Ukrainian troops began to probe into the Luhansk region in September after a rapid advance across Kharkiv region.
Hayday added: "They [the Russians] are trying to make some incomprehensible counter-offensive actions. There are a very large number of freshly mobilized. "
He predicted the Russians would take heavy casualties as the fighting in the area around Svatove and Kreminna continued.
Hayday said that civilians remained in recently liberated settlements despite official efforts to persuade them to move, amid constant shelling from the Russian side.
"People stay in some liberated settlements, no matter how we are trying to persuade them. They sometimes agree to leave when they see that their neighbor’s house was hit. Fear prevails over stubbornness," he said.
US Ambassador to the United Nation Linda Thomas-Greenfield’s message to Ukrainians on Election Day in the US is that America’s support will not wane, despite growing questions about lawmakers willingness to sustain massive US support to the country as it continues facing Russian bombardments.
“There is clear bipartisan support for support the United States is providing to Ukraine and we will be there as long as it takes,” a senior administration official told reporters on Tuesday morning. “The message coming out of the left the elections will be the same message that we've had going in, there is strong bipartisan support to support the people of Ukraine in their time of need, and that support will continue as long as necessary.”
Thomas-Greenfield will meet with Ukrainian farmers, crime scene experts who are collecting evidence of atrocities in the country, and Ukrainian President Zelensky.
“I know she's looking forward to personally conveying our ironclad commitment to Ukraine's sovereignty and territorial integrity, core concepts of the UN Charter,” the official said of her meeting with Zelensky.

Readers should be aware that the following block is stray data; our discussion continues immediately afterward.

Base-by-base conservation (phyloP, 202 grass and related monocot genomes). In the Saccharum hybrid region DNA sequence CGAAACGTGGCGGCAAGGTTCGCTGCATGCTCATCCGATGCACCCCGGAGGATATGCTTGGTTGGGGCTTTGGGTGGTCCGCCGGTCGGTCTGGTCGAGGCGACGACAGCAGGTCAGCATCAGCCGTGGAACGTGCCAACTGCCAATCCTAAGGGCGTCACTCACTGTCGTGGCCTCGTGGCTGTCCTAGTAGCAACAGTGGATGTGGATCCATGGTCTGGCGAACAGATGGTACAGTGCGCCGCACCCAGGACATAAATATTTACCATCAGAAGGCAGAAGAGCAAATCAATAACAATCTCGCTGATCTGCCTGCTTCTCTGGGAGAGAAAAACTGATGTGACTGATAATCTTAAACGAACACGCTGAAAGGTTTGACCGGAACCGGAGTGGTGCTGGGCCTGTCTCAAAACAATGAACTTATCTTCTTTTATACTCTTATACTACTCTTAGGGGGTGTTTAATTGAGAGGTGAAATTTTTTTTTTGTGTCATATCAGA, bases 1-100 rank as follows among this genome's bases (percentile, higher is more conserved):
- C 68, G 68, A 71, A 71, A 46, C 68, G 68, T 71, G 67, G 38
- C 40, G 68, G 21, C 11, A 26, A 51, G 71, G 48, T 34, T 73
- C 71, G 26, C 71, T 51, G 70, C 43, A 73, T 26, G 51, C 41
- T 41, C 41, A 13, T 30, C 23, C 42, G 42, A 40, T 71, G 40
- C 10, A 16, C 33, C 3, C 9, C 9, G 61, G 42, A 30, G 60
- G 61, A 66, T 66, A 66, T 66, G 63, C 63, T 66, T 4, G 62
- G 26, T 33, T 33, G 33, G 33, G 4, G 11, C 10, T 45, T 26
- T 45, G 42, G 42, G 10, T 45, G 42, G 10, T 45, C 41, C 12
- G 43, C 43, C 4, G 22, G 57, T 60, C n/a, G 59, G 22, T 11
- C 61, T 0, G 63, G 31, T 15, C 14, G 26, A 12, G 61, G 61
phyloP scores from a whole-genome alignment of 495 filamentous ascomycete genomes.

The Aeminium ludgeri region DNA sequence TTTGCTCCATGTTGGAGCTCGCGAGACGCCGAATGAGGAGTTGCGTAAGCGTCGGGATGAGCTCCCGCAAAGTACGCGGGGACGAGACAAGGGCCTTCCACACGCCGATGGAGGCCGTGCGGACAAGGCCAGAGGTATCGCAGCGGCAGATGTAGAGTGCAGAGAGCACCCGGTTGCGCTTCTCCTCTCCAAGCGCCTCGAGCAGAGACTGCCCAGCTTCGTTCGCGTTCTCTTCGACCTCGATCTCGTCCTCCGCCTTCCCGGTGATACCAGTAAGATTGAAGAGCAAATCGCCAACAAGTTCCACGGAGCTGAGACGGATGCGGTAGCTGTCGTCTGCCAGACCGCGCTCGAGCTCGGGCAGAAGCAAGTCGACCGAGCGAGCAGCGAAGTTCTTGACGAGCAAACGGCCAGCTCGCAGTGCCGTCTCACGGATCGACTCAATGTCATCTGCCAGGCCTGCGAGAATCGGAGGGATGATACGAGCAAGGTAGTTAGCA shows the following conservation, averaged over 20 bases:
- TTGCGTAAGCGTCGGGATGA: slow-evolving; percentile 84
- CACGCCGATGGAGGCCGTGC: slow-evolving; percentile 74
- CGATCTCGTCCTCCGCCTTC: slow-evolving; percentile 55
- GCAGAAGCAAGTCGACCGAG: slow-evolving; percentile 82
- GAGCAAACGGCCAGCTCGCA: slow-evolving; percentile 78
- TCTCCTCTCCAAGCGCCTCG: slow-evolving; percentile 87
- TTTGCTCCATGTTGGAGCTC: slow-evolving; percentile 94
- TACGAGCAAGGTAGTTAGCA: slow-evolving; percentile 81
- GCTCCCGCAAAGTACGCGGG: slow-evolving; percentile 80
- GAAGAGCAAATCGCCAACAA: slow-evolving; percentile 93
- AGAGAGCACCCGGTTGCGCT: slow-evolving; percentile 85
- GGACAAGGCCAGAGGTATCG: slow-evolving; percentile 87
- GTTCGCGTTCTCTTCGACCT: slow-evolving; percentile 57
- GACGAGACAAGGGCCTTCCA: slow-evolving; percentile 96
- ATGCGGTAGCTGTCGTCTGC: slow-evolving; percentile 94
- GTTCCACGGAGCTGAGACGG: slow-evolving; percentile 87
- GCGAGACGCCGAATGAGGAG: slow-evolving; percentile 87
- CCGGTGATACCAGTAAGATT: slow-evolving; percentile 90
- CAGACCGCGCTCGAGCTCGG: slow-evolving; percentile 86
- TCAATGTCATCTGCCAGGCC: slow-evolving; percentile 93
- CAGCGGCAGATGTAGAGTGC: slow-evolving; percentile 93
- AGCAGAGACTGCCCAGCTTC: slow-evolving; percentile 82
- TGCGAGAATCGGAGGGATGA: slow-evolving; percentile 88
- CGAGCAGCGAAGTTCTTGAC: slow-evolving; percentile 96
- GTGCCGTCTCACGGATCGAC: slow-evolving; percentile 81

The US diplomat is visiting the country after senior US officials have been urging Ukraine in recent weeks to signal that they are still open to diplomatic discussions with Russia, amid concerns that public support for the country's war effort could wane with no end to the conflict in sight and neither side willing to begin peace talks, sources familiar with the discussions tell CNN.
The official would not wade into details about any conversations Thomas-Greenfield could have with Ukrainian officials about appearing open to diplomatic discussions to bring an end to the war.
“The important thing here to understand is that any decisions with regard to conducting negotiations with regards to ending this war, those decisions are going to be determined in Kyiv and not anywhere else,” the official said.
The official explained that Thomas-Greenfield’s visit to the Ukrainian capital will focus on three priorities: holding Russia accountable for the atrocities its forces have committed, addressing the unprecedented global food security crisis and ensuring Ukraine can prepare for winter ahead in the face of continued attacks by Russian forces on its critical infrastructure.
German investigators are searching branches of a Swiss bank in Germany in connection with money laundering allegations surrounding a Russian oligarch.
Officers from the German Criminal Police Office began searching branches in Frankfurt and Munich earlier today, a spokesperson for the General Public Prosecutor’s Office in Frankfurt told CNN.
German media is naming the bank branches in question as those of UBS, the Swiss bank. The prosecutor’s office did not name the bank.
That spokesperson said the bank itself is not the target, but says authorities hope to secure evidence relating to money laundering allegations against the Russian national. While the BKA will not name him, the prosecutor’s office spokesman confirmed it was the same individual whose properties were previously searched for similar allegations. German investigators have previously targeted an Uzbek-born Russian national, Alisher Usmanov, in these searches.